Contrast-enhanced MRA may be reformatted to provide information as to the cross-sectional size of an aortic aneurysm, the extent and origin of aortic dissection, as well as branch vessel involvement. Abdominal MRA can accurately identify disease in the abdominal aorta and its branches, particularly the renal arteries. MRA has become technically so good that it has virtually replaced diagnostic angiography in the evaluation of patients with PAD to determine what type of intervention may be best. The use of MRI for a variety of interventional procedures, including percutaneous angioplasty, transjugular intrahepatic portosystemic shunt procedures, stent placement, and embolization procedures, has been demonstrated in animal models. One group of investigators conducted a feasibility study to assess the potential application of vascular stent placement using MR guidance. Eleven of 12 stents were found to be correctly placed.
Computed Tomographic Angiography
CTA using a multidetector-row scanner acquires up to 16 simultaneous interweaving helices; 32-row and flat panel scanners are in development. CTA permits visualization of the anatomy from multiple angles and in multiple planes after a single acquisition, and there is excellent visualization of soft tissues and other adjacent anatomic structures. The multidetector-row CTA has an increased speed of acquisition with concomitant faster table feed and shorter exposure times. These features allow for greater longitudinal coverage for a given scan duration and greater spatial resolution (ie, imaging the thoracoabdominal, aortoiliac, and lower extremities). More rapid acquisition permits more uniform vascular enhancement, thin collimation scans of large anatomic territories during a single breath hold, improved visualization of small branch vessels and calcified plaque, and decreased pulse-related artifacts. The following 4 postprocessing techniques used in the workstation may be used: multiplanar reformation, maximum intensity projection, shaded surface display, and volumetric rendering. Postprocessed images alone should not be used for interpretation of CTAs.
There are no studies to date that support the widespread use of whole-body CT scans to detect asymptomatic disease. Multiple investigators have demonstrated a high degree of accuracy of CTA compared with the gold standard of conventional arteriography for extracranial carotid disease, PAD, aneurysmal disease (for diagnosis and before aortic stent graft or open surgical repair), dissection, penetrating aortic ulcer, renal artery, and other visceral arterial disease. CTA is the most widely used imaging modality for diagnosing aortic dissection and for follow-up after aortic stent graft procedures to identify endoleaks.
Digital Subtraction Angiography
Vascular imaging with ultrasound, CTA, and MRA has or soon will replace catheter-based techniques in the initial diagnostic evaluation of patients in most circumstances. Despite a paradigm shift away from conventional angiography as a purely diagnostic technique, its importance in intervention has increased dramatically.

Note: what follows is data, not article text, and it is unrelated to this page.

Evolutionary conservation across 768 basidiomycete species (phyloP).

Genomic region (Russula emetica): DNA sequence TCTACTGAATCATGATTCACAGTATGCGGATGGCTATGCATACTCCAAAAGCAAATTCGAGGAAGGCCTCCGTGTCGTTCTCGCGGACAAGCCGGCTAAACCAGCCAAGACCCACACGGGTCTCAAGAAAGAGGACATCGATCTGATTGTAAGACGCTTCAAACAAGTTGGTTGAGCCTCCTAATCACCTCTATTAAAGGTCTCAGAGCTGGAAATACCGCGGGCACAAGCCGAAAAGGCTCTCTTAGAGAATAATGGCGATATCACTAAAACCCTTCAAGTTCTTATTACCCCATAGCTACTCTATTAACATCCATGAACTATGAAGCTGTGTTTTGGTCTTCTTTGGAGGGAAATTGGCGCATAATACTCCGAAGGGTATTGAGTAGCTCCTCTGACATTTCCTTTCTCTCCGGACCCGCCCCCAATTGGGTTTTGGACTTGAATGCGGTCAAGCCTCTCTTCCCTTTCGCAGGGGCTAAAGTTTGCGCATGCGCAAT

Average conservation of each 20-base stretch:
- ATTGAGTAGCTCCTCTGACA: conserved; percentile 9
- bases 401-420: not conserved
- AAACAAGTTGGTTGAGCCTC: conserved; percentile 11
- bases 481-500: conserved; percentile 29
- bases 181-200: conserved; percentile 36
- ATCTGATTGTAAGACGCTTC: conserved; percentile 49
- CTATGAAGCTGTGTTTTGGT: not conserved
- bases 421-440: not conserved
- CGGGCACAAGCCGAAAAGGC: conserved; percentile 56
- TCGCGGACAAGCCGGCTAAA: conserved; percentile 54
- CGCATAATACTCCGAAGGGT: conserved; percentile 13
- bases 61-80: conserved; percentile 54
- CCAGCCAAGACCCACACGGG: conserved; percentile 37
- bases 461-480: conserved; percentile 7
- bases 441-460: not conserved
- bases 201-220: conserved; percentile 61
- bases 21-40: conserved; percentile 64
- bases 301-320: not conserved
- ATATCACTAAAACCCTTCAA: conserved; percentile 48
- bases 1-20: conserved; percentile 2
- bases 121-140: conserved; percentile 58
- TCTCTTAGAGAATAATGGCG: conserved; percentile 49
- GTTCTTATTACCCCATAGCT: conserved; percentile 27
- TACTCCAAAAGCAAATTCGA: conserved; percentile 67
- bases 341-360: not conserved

The resolution of digital subtraction angiography (DSA) is less than that of screen film but can approach 3 to 4 line pairs per millimeter with current equipment. The standard imaging matrix is now 1024×1024, with image intensifiers that range up to 16 inches in diameter. Flat-panel image intensifiers will soon become available. Several major developments in DSA hardware and software contribute to greater diagnostic accuracy, faster procedures, and improved outcomes of interventions. Bolus chasing, rapid image acquisition, vessel diameter analysis, regional pixel shifting, image stacking, 3D reconstructions from rotational angiograms, and even angioscopic representations of DSA data are now routinely available.
Writing Group V: Medical Decision Making and Therapy
Atherosclerosis is a systemic disease, and its clinical sequelae may be manifest in multiple vascular beds. Evaluation and management of atherosclerosis must be linked to its pathophysiological mechanisms, cognizant of regional differences in natural history, morbidity, and effectiveness of therapeutic interventions.
Carotid Artery Disease
In the context of atherosclerosis, carotid artery disease identifies patients at increased risk for fatal and nonfatal myocardial infarction and stroke. Medical therapies that should be implemented to reduce the likelihood of stroke and death in patients with carotid artery disease include those that modify atherosclerotic risk factors and those that inhibit thrombosis. There is substantial evidence that antihypertensive, lipid-lowering, and antiplatelet therapies reduce the risk of stroke. In a meta-analysis of randomized, controlled trials, antihypertensive therapies, including diuretics and β-blockers, have been shown to effectively lower the risk of stroke by approximately 40%. ACE inhibitors also decrease the probability of stroke in high-risk populations, an effect that may be independent of their blood pressure–lowering potential. Secondary prevention trials in hypercholesterolemic patients with coronary artery disease have found that lipid-lowering therapy with statins reduced the risk of stroke. A meta-analysis of randomized trials of high-risk patients found that antiplatelet therapy reduced the risk of fatal and nonfatal stroke by 22%. In patients with prior stroke or transient ischemia attack, aspirin reduces the risk of adverse cardiovascular outcomes by 23%. A systematic review of 4 trials, 3 comparing aspirin with ticlopidine and 1 comparing clopidogrel with aspirin, found a 12% odds reduction for stroke in favor of the thienopyridines over aspirin.